The state supreme court had not established a test to distinguish employees from independent contractors under the KWPA, but said it would apply a 20-factor test that it used in state workers’ compensation cases and that “includes economic reality considerations, while maintaining the primary focus on the employer’s right to control.”
The company’s agreements with drivers were structured to depict the drivers as independent contractors, but a “compelling factor” was how the agreements were implemented, the court said.
The employer required drivers to purchase vehicles, clothing, tools and certain equipment.
The company supervised drivers in extensive detail and typically maintained long-term relationships more consistent with an employment relationship than with an independent business relationship, the court said. The company’s “control and micromanaging” were inconsistent with its claim that the drivers were independent contractors, it said.
The court expressed skepticism of the company claim that the drivers had profit-and-loss opportunities. “To truly have the ability to make a profit, a business owner must have control over the amount of revenues generated and control over the amount of expenses incurred.”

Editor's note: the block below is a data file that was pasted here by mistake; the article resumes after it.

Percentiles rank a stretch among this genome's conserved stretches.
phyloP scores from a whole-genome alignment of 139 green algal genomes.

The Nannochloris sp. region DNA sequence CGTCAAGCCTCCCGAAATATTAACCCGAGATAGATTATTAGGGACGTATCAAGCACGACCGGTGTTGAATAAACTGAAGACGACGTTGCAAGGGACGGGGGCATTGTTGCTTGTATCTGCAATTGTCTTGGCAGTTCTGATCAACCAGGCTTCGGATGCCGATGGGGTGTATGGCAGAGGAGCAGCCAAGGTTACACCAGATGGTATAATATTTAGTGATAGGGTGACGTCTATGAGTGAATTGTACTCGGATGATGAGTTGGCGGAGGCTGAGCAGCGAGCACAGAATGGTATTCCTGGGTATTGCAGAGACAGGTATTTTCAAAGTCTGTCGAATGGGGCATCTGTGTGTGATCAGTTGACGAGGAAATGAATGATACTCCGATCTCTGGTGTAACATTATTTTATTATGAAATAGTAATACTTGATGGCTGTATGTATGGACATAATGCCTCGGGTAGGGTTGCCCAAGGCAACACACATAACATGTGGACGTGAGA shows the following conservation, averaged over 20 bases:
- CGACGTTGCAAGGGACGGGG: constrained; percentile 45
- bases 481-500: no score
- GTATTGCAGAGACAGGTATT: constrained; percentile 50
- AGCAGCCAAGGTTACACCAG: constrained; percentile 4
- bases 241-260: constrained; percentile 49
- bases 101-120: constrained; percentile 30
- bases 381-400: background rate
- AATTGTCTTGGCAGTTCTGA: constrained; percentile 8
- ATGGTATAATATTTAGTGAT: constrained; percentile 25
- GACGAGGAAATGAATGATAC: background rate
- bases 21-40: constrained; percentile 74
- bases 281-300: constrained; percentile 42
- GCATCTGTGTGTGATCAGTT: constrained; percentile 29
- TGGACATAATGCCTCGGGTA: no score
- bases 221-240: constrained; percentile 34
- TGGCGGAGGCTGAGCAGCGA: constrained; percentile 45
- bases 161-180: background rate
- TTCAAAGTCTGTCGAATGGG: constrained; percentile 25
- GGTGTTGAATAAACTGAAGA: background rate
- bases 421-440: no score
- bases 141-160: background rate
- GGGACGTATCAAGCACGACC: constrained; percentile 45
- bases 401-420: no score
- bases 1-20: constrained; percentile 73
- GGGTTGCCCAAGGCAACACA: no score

Company specifications about the drivers’ vehicles, clothes and other items made it impracticable for drivers to reduce expenses, while the drivers’ revenue depended on the company making more packages available for delivery, the court said.
The company “established an employment relationship with its delivery drivers but dressed that relationship in independent-contractor clothing,” the state supreme court said, ruling in answer to the federal appeals court’s first question that undisputed facts show the drivers to be employees as a matter of law….”
Read the full story at Were Truck Drivers Employees Despite Terms of Agreement?
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